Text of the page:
The volume begins with entries for amphorae. There are six Horse-head Amphorae, two SOS amphorae, and two Nicosthenic amphorae. 9, a Nicosthenic amphora, was attributed by Beazley to Painter N ( ABV 222, 49); Hastrup assigns 10 to the painter as well. There are 6 Panathenaic amphorae. One (14), which, curiously, is not assigned a date, was called “very close to the Kleophrades Painter” by Beazley ( ABV 406, 7). Hastrup suggests it might be the work of the painter himself, and she is probably correct. 3. There are 23 neck-amphorae. 22 is a fragment of a Tyrrhenian Group neck-amphora ( Paralipomena 41), but surely so also is 176, among the unidentified fragments. It might be the work of the Castellani Painter, like two Tyrrhenian amphorae in the Castellani Collection published by Mingazzini: M 453 (50631: ABV 100, 73; Paralipomena 35; 38) and M 454 (50652: ABV 98, 42; Paralipomena 35; 37). For 23, a neck-amphora called “close to the Antimenes Painter’s circle,” the presence of a Scythian archer at an extispicy probably does not indicate that the “scene is set in the Trojan war.” They often appear in such scenes, and the meaning is not clear.4 25 is a neck-amphora that Hastrup identifies as ABV 270, 58, which Beazley assigned to the Antimenes Painter. Hastrup notes that Johannes Burow identifies another fragment, 140, with the Beazley citation, although he assigns it to the painter’s circle.5 Hastrup seems correct; the description in ABV fits better with 25 than with 140, although a good deal more of the vase was apparently found after Beazley wrote up his description. She suggests that the subject of the neck-amphora 36 is a warrior putting on greaves. More likely, the figure is part of a depiction of Ajax and Achilles gaming, as appears, for example, on the Castellani neck-amphora, M 484, assigned to the Group of Würzburg 199 (50622: ABV 288, 14).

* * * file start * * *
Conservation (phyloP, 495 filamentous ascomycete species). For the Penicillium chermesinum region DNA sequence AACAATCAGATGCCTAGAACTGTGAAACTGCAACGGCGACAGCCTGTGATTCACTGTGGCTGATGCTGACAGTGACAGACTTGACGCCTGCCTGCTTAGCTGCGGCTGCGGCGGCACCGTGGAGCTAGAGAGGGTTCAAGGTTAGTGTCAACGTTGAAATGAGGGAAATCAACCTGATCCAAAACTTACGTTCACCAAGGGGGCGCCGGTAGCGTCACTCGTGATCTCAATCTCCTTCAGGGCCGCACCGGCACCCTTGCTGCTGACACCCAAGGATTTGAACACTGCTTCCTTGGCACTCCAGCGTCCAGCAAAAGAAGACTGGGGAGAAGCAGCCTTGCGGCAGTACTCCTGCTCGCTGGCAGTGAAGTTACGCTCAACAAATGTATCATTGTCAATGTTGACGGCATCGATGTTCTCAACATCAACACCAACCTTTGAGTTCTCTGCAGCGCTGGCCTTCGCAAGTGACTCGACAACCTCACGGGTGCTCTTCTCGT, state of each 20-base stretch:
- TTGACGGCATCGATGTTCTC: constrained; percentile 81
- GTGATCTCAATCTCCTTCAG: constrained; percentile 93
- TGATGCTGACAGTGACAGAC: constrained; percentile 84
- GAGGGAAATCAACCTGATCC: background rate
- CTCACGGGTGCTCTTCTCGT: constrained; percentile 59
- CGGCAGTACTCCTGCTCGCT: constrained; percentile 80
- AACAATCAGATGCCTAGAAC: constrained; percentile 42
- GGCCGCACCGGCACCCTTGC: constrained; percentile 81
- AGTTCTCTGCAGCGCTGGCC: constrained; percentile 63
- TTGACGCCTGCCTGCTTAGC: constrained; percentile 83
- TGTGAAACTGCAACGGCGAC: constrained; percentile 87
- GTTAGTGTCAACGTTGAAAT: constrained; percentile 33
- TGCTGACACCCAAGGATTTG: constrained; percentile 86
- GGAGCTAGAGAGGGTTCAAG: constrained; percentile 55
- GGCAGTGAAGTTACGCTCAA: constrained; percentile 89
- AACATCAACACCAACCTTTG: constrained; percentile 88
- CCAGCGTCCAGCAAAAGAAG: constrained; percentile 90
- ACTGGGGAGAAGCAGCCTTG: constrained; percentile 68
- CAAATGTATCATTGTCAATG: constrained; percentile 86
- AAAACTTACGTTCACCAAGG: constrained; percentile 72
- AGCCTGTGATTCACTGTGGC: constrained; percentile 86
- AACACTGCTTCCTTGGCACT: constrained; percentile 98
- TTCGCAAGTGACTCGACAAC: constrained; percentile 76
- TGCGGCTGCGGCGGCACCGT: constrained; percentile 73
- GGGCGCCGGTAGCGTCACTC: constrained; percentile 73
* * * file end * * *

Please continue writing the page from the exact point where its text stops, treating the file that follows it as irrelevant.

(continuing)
The section on belly amphorae has 20 entries, and there are nine in a section simply called “amphorae,” although some of those, such as 65, are certainly neck-amphorae. Almost all of the belly amphorae are dated c.540-520 BC, and several are interesting, such as 40, with the ambush of Troilos and an arming scene. On 48, Athena appears to be in a more aggressive stance than one might expect at a scene of Herakles feasting, as Hastrup proposes, and so the subject might rather be Herakles and the Nemean Lion.
There are thirteen lekythoi, including 69, a lekythos of sub-Deianeira shape attributed to the Amasis Painter and assigned by Bothmer to the late middle period of the artist’s career. Among the other lekythoi, there are several, such as 71, 73 and 76, that can certainly be assigned to Phanyllis Group: E: The Group of ‘Hoplite-Leaving-Home’.6